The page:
The 25 richest Americans paid little to no federal income taxes, according to a report released Tuesday by the nonprofit news organization ProPublica, a claim that has reignited debate about the tax code and sparked an investigation by the IRS into the leak of private tax documents.
NBC News has not independently verified the documents, and ProPublica declined to disclose how it had gained access to what it called a "vast trove of Internal Revenue Service data on the tax returns of thousands of the nation's wealthiest people, covering more than 15 years."
The report does not detail any illegality by the people whose tax documents it reviewed, who include many of the richest people in the U.S., such as Jeff Bezos and Elon Musk. The White House is pushing a plan that would tax capital gains as income for those making over $1 million annually.
IRS Commissioner Charles Rettig said in a previously scheduled hearing Wednesday morning before the Senate Finance Committee that the agency is looking into the leak of the documents.
"I can confirm that there is an investigation with respect to the allegations that the source of the information from that article came from the Internal Revenue Service," he said. "Upon reviewing the article, the appropriate contacts were made and the investigators will investigate."
The chairman of the committee, Ron Wyden, D-Ore., seized on the revelations to underscore his point, now echoed by the Biden administration, that the richest people use tactics that most Americans do not.
"The IRS has a responsibility to protect taxpayer data, and you've confirmed that this matter is being investigated," Wyden said.
"The big picture is that this data shows that the country's wealthiest, who profited immensely during the pandemic, have not been paying their fair share," he added.
The article illustrates the vast differences between how the extremely wealthy pay taxes compared to most wage-earning Americans and how they do so using a simple three-pronged approach known in tax circles as "buy, borrow, die."
The strategy focuses on making money off investments and capital, which are taxed only when the assets are sold, known as "realization" or a "realized gain." Typically, investors pay a drastically lower effective tax rate compared to people who make a similar amount in wages.
Lilian Faulhaber, a tax law professor at Georgetown University, said the current tax code offers benefits for those who grow their wealth primarily through investments and consequently pay little income tax.
"But when you look at inequality in our society, it has real consequences," she said.
Samuel Brunson, a tax law professor at Loyola University of Chicago, said it is unlikely that the wealthy will pay more taxes if the current system is preserved.
"Because of the realization requirement, as long as wealthy people hold onto their assets, they're not going to be paying taxes on their increase in wealth," he said in an email. "Like the article says, it goes back about a century. It's not completely clear whether the realization requirement is a constitutional requirement, but it's what we have. As long as they don't sell their appreciating assets, they won't pay taxes on the gains."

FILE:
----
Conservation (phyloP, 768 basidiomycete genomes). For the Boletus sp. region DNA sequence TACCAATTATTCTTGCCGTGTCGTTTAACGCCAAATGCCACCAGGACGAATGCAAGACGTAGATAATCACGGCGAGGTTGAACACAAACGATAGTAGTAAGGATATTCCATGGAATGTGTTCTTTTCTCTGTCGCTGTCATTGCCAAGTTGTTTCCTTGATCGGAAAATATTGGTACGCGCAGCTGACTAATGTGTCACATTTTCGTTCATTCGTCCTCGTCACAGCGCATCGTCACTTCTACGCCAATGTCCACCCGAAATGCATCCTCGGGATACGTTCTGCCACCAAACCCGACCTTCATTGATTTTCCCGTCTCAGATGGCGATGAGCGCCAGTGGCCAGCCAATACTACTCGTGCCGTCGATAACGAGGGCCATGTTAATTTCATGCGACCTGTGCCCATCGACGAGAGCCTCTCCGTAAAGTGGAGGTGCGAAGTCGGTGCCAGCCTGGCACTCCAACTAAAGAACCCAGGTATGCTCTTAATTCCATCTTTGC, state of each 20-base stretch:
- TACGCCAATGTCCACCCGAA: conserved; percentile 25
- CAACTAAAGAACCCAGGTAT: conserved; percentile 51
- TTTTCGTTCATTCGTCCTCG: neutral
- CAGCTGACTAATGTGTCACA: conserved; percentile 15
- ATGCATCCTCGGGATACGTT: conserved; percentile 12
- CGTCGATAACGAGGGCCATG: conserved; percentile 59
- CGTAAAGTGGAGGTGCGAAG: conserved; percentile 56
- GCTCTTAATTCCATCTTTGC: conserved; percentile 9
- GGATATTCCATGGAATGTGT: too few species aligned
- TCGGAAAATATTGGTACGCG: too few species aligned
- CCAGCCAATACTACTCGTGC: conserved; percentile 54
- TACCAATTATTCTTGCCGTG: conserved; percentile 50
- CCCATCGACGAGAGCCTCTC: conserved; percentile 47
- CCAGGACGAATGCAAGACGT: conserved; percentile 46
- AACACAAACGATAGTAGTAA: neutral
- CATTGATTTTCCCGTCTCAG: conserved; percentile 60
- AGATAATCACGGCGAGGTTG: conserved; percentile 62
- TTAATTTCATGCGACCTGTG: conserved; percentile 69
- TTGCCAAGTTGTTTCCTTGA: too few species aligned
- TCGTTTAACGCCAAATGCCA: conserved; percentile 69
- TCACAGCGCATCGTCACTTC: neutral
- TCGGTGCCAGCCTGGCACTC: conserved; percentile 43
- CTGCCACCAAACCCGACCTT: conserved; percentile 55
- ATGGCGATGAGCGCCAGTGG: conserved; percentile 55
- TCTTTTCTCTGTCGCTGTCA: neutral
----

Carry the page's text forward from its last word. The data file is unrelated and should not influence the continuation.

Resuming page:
The article focuses on a handful of people, including Bezos, the CEO of Amazon. ProPublica said it examined Bezos' tax records from 2006 to 2018.
"Bezos' wealth increased by $127 billion, according to Forbes, but he reported a total of $6.5 billion in income," the article says. "The $1.4 billion he paid in personal federal taxes is a massive number — yet it amounts to a 1.1% true tax rate on the rise in his fortune."
The Tax Foundation, an independent tax policy nonprofit, found that the average individual income tax rate is 14.6 percent.
A representative for Bezos did not respond to a request for comment.
However, the mega-wealthy also use a second strategy: borrowing money at a "single-interest rate and no tax," ProPublica reported.
For example, Carl Icahn, whom Forbes lists as the 40th-wealthiest American, has an outstanding $1.2 billion loan with Bank of America, according to ProPublica. That means he is able to "turbocharge his investment returns" and then "gets to deduct the interest from his taxes."
When asked whether it was appropriate that he should pay no income tax at all — as he did in 2016 and 2017 — Icahn objected.
"Do you think a rich person should pay taxes no matter what? I don't think it's germane," he told ProPublica. "How can you ask me that question?"
ProPublica also detailed the last part of the "buy, hold, die" strategy — vast sums of wealth that can be passed, largely tax-free, from one generation to the next.
In tax circles, that is what is known as the "step-up in basis." Investments and assets that are passed on to a person's heirs are not subject to any capital gains taxes if they are sold as soon as they are received.
Eliminating the "step-up basis" rule, or, as President Joe Biden has called it, the "trust fund loophole," could be one way to raise federal tax revenue to pay for many of the sweeping social programs he would like to enact.
"We need to make a choice to eliminate the loophole," Biden said last month. If "a person passes away and leaves stock to their son or daughter, [they] don't have to pay anything on that multimillion-dollar gain when they sell that stock."